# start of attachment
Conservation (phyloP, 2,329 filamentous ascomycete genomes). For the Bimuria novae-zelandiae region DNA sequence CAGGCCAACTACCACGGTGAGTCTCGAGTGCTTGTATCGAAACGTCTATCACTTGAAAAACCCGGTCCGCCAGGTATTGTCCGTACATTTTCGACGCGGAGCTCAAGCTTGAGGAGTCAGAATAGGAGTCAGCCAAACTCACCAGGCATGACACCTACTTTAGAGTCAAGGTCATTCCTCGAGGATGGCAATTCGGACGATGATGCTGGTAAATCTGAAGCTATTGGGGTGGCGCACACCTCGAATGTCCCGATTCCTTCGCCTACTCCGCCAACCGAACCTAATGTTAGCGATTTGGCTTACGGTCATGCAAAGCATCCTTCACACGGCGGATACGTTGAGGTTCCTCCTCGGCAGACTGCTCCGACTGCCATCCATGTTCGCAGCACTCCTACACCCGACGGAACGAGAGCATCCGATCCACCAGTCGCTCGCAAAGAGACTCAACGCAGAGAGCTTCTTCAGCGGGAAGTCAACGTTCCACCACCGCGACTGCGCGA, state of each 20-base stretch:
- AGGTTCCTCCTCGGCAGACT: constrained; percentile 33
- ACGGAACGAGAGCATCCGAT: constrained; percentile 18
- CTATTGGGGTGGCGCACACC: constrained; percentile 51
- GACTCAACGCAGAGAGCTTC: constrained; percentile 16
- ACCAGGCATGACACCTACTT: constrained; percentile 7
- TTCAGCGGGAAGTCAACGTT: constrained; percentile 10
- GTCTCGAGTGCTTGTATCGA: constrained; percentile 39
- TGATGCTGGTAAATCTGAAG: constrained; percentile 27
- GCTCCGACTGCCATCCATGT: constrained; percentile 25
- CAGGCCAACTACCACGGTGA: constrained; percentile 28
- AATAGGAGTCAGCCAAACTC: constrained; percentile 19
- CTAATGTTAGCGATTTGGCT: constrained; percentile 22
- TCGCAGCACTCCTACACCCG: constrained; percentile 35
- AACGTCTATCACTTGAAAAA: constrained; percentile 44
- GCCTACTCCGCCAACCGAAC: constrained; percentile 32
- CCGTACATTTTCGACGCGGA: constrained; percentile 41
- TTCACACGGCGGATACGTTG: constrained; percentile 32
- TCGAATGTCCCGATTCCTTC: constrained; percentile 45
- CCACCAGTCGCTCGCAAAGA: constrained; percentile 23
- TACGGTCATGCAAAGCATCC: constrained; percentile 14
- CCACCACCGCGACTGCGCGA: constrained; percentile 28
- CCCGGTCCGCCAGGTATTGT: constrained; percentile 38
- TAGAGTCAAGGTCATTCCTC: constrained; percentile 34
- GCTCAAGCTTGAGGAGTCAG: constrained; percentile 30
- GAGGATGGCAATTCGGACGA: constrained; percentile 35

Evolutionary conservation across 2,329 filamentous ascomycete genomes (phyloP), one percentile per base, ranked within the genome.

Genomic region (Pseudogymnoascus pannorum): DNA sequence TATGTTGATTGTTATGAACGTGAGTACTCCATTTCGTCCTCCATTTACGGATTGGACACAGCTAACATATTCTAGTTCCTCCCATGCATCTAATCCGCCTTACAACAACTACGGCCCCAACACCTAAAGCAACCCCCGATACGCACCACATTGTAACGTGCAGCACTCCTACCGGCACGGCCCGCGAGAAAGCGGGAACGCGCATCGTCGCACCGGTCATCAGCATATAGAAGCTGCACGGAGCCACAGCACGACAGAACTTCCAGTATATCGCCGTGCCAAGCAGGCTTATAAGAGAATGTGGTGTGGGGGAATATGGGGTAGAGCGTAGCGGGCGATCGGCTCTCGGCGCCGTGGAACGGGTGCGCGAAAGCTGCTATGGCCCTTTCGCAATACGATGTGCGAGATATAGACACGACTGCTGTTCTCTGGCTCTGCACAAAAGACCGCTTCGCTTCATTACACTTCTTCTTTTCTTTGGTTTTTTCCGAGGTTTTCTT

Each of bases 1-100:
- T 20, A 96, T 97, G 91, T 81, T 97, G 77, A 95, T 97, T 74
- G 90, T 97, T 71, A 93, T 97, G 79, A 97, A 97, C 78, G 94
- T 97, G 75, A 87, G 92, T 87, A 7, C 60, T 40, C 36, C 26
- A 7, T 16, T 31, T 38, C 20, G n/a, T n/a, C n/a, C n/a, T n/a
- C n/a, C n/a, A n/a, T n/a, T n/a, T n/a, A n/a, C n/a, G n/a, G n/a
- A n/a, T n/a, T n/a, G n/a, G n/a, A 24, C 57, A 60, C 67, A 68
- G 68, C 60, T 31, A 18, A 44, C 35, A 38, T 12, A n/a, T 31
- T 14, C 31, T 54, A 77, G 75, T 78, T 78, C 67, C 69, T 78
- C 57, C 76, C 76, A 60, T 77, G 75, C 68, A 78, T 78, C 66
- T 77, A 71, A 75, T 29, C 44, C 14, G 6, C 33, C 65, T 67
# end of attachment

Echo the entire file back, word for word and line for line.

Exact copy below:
Conservation (phyloP, 2,329 filamentous ascomycete genomes). For the Bimuria novae-zelandiae region DNA sequence CAGGCCAACTACCACGGTGAGTCTCGAGTGCTTGTATCGAAACGTCTATCACTTGAAAAACCCGGTCCGCCAGGTATTGTCCGTACATTTTCGACGCGGAGCTCAAGCTTGAGGAGTCAGAATAGGAGTCAGCCAAACTCACCAGGCATGACACCTACTTTAGAGTCAAGGTCATTCCTCGAGGATGGCAATTCGGACGATGATGCTGGTAAATCTGAAGCTATTGGGGTGGCGCACACCTCGAATGTCCCGATTCCTTCGCCTACTCCGCCAACCGAACCTAATGTTAGCGATTTGGCTTACGGTCATGCAAAGCATCCTTCACACGGCGGATACGTTGAGGTTCCTCCTCGGCAGACTGCTCCGACTGCCATCCATGTTCGCAGCACTCCTACACCCGACGGAACGAGAGCATCCGATCCACCAGTCGCTCGCAAAGAGACTCAACGCAGAGAGCTTCTTCAGCGGGAAGTCAACGTTCCACCACCGCGACTGCGCGA, state of each 20-base stretch:
- AGGTTCCTCCTCGGCAGACT: constrained; percentile 33
- ACGGAACGAGAGCATCCGAT: constrained; percentile 18
- CTATTGGGGTGGCGCACACC: constrained; percentile 51
- GACTCAACGCAGAGAGCTTC: constrained; percentile 16
- ACCAGGCATGACACCTACTT: constrained; percentile 7
- TTCAGCGGGAAGTCAACGTT: constrained; percentile 10
- GTCTCGAGTGCTTGTATCGA: constrained; percentile 39
- TGATGCTGGTAAATCTGAAG: constrained; percentile 27
- GCTCCGACTGCCATCCATGT: constrained; percentile 25
- CAGGCCAACTACCACGGTGA: constrained; percentile 28
- AATAGGAGTCAGCCAAACTC: constrained; percentile 19
- CTAATGTTAGCGATTTGGCT: constrained; percentile 22
- TCGCAGCACTCCTACACCCG: constrained; percentile 35
- AACGTCTATCACTTGAAAAA: constrained; percentile 44
- GCCTACTCCGCCAACCGAAC: constrained; percentile 32
- CCGTACATTTTCGACGCGGA: constrained; percentile 41
- TTCACACGGCGGATACGTTG: constrained; percentile 32
- TCGAATGTCCCGATTCCTTC: constrained; percentile 45
- CCACCAGTCGCTCGCAAAGA: constrained; percentile 23
- TACGGTCATGCAAAGCATCC: constrained; percentile 14
- CCACCACCGCGACTGCGCGA: constrained; percentile 28
- CCCGGTCCGCCAGGTATTGT: constrained; percentile 38
- TAGAGTCAAGGTCATTCCTC: constrained; percentile 34
- GCTCAAGCTTGAGGAGTCAG: constrained; percentile 30
- GAGGATGGCAATTCGGACGA: constrained; percentile 35

Evolutionary conservation across 2,329 filamentous ascomycete genomes (phyloP), one percentile per base, ranked within the genome.

Genomic region (Pseudogymnoascus pannorum): DNA sequence TATGTTGATTGTTATGAACGTGAGTACTCCATTTCGTCCTCCATTTACGGATTGGACACAGCTAACATATTCTAGTTCCTCCCATGCATCTAATCCGCCTTACAACAACTACGGCCCCAACACCTAAAGCAACCCCCGATACGCACCACATTGTAACGTGCAGCACTCCTACCGGCACGGCCCGCGAGAAAGCGGGAACGCGCATCGTCGCACCGGTCATCAGCATATAGAAGCTGCACGGAGCCACAGCACGACAGAACTTCCAGTATATCGCCGTGCCAAGCAGGCTTATAAGAGAATGTGGTGTGGGGGAATATGGGGTAGAGCGTAGCGGGCGATCGGCTCTCGGCGCCGTGGAACGGGTGCGCGAAAGCTGCTATGGCCCTTTCGCAATACGATGTGCGAGATATAGACACGACTGCTGTTCTCTGGCTCTGCACAAAAGACCGCTTCGCTTCATTACACTTCTTCTTTTCTTTGGTTTTTTCCGAGGTTTTCTT

Each of bases 1-100:
- T 20, A 96, T 97, G 91, T 81, T 97, G 77, A 95, T 97, T 74
- G 90, T 97, T 71, A 93, T 97, G 79, A 97, A 97, C 78, G 94
- T 97, G 75, A 87, G 92, T 87, A 7, C 60, T 40, C 36, C 26
- A 7, T 16, T 31, T 38, C 20, G n/a, T n/a, C n/a, C n/a, T n/a
- C n/a, C n/a, A n/a, T n/a, T n/a, T n/a, A n/a, C n/a, G n/a, G n/a
- A n/a, T n/a, T n/a, G n/a, G n/a, A 24, C 57, A 60, C 67, A 68
- G 68, C 60, T 31, A 18, A 44, C 35, A 38, T 12, A n/a, T 31
- T 14, C 31, T 54, A 77, G 75, T 78, T 78, C 67, C 69, T 78
- C 57, C 76, C 76, A 60, T 77, G 75, C 68, A 78, T 78, C 66
- T 77, A 71, A 75, T 29, C 44, C 14, G 6, C 33, C 65, T 67